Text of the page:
Mutations in the amino terminus of foamy virus Gag disrupt morphology and infectivity but do not target assembly.

Publication Type:

Journal Article

Source:

Journal of virology, Volume 82, Issue 13, p.6109-19 (2008)

Keywords:

2008, Amino Acid Sequence, Blotting, Western, Cell Line, Center-Authored Paper, Cloning, Molecular, DNA Primers, Electron Microscopy Core Facility, Gene Products, env, Gene Products, gag, Genomics Core Facility, Humans, Microscopy, Electron, Transmission, Molecular Sequence Data, mutagenesis, Mutation, Scientific Imaging Core Facility, Spumavirus, Virus Assembly

Abstract:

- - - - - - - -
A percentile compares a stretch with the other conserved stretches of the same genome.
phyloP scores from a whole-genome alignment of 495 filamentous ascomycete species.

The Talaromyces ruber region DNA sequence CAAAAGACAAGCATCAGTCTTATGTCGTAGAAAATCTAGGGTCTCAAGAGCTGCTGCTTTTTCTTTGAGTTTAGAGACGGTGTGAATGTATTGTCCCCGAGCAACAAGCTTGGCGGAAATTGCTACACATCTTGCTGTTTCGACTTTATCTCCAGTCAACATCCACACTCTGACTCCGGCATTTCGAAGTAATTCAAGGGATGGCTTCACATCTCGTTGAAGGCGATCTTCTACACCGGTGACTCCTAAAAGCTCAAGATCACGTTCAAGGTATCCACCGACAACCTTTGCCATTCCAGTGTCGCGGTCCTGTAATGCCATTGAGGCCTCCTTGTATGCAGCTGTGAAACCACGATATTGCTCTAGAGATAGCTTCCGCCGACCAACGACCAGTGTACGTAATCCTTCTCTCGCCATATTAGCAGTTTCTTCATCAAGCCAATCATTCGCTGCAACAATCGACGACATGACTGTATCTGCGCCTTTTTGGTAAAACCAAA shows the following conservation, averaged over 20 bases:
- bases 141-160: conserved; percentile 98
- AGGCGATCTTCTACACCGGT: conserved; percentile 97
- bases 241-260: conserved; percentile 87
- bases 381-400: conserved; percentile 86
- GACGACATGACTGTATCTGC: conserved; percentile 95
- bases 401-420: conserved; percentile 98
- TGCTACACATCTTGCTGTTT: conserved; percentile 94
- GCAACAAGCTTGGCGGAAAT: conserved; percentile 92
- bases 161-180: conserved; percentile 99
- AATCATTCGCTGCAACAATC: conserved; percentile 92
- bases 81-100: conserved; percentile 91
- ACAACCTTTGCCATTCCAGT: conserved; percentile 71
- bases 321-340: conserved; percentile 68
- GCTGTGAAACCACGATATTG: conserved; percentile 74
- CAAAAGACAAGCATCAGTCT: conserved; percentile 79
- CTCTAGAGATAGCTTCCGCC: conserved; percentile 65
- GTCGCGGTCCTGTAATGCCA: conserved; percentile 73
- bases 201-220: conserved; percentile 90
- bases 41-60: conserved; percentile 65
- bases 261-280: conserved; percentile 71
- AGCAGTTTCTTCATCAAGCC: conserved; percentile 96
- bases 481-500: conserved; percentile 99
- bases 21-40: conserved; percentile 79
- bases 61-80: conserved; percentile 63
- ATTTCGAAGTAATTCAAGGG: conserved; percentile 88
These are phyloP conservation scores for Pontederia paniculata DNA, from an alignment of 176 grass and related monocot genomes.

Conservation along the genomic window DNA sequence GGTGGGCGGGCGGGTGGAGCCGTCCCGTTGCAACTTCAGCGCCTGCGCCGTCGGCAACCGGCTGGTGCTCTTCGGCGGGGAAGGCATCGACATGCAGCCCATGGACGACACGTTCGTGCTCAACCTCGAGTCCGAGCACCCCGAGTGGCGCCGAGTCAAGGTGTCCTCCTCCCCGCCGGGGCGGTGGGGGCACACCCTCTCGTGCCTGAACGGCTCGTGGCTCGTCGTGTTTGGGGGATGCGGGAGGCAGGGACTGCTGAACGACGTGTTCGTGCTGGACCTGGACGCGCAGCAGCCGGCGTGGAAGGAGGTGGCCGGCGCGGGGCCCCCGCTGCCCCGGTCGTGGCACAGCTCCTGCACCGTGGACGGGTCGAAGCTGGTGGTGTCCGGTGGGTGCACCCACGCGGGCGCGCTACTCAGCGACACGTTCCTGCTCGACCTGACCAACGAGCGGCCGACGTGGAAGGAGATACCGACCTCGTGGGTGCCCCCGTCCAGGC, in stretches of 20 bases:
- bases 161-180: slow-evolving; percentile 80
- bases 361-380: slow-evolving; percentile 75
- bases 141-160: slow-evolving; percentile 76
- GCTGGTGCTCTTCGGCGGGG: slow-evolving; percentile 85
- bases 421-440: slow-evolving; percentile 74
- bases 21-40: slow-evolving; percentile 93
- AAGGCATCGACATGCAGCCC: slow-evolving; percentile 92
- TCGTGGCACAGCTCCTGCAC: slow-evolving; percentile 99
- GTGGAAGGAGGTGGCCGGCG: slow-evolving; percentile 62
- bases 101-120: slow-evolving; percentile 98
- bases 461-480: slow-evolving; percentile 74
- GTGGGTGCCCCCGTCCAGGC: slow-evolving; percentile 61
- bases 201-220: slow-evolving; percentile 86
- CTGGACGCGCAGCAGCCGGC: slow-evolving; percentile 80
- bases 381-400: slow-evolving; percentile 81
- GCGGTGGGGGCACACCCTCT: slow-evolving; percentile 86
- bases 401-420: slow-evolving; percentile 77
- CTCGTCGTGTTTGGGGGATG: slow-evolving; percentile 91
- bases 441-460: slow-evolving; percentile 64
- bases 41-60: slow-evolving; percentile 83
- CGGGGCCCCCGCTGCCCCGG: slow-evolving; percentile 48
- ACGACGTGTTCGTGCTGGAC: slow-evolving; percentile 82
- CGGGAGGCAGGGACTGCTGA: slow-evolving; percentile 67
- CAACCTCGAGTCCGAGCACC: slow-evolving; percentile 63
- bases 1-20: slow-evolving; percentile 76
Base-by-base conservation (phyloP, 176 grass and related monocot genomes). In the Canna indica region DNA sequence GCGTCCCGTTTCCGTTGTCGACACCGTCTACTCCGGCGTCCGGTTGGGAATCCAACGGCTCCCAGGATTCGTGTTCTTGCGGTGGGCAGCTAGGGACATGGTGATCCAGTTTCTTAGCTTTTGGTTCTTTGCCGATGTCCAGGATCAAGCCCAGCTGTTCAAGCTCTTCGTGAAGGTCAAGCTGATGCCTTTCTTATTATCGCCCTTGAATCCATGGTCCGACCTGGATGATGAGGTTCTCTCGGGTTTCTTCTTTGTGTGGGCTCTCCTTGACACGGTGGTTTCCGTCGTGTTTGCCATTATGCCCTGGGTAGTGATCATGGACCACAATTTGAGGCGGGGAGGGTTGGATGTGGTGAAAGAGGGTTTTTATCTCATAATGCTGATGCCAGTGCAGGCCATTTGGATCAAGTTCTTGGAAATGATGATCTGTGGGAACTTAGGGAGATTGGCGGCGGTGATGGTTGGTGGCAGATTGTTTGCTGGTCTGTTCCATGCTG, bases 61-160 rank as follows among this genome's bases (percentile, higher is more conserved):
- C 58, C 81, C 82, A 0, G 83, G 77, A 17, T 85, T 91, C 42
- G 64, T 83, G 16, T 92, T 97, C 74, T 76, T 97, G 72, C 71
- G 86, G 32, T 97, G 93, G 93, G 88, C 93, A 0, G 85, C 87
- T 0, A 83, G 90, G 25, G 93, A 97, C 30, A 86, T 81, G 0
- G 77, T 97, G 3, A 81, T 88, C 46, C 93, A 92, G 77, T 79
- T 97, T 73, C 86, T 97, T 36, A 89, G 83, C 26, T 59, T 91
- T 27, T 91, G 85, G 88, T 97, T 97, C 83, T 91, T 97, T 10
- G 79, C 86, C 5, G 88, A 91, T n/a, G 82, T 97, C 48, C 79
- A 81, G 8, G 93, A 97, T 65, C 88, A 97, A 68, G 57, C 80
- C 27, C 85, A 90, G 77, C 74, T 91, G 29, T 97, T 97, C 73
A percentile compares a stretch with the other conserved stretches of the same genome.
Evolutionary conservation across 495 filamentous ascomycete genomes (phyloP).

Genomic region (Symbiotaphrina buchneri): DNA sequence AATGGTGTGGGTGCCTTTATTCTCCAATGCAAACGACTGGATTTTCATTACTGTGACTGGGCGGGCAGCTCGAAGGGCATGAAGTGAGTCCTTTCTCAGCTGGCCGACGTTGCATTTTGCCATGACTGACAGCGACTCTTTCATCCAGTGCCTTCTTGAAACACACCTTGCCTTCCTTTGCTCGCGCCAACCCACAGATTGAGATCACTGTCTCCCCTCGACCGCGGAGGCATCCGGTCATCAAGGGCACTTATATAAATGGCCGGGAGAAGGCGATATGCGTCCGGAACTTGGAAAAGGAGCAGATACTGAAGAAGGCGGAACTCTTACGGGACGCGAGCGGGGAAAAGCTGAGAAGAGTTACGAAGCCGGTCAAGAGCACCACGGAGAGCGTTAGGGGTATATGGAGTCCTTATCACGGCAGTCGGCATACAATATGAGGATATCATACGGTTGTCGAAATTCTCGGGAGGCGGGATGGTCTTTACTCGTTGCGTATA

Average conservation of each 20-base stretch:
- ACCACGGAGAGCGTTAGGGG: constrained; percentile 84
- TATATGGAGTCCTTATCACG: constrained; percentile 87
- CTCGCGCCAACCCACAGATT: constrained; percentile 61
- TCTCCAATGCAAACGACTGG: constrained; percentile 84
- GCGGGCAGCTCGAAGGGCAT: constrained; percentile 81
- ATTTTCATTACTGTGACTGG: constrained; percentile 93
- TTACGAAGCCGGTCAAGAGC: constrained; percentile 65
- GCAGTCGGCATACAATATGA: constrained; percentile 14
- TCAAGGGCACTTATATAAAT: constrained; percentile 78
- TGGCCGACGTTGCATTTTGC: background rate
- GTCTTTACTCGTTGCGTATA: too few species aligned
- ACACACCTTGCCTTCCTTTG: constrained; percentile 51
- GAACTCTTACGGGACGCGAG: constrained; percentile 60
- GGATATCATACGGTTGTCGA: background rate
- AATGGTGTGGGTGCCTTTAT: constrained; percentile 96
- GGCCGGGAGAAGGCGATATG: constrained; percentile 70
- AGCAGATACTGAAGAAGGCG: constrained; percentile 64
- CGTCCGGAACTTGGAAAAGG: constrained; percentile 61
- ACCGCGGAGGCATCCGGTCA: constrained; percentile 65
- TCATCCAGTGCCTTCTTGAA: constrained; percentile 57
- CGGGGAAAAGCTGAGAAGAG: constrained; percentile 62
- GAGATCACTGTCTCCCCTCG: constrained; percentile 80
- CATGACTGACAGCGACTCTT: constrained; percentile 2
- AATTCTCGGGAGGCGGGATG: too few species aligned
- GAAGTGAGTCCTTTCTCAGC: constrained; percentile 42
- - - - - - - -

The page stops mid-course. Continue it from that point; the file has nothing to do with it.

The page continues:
Foamy viruses (FVs) assemble using pathways distinct from those of orthoretroviruses. FV capsid assembly takes place near the host microtubule-organizing center (MTOC). Assembled capsids then migrate by an unknown mechanism to the trans-Golgi network to colocalize with the FV glycoprotein, Env. Interaction with Env is required for FV capsid egress from cells; the amino terminus of FV Gag contains a cytoplasmic targeting/retention signal that is responsible for targeting assembly to the MTOC. A mutant Gag was constructed by addition of a myristylation (M) signal in an attempt to target assembly to the plasma membrane and potentially overcome the dependence upon Env for budding (S. W. Eastman and M. L. Linial, J. Virol. 75:6857-6864, 2001). Using this and additional mutants, we now show that assembly is not redirected to the plasma membrane. Addition of an M signal leads to gross morphological defects. The aberrant particles still assemble near the MTOC but do not produce infectious virus. Although extracellular Gag can be detected in a pelletable form in the absence of Env, the mutant particles contain very little genomic RNA and are less dense. Our analyses indicate that the amino terminus of Gag contains an Env interaction domain that is critical for bona fide egress of assembled capsids.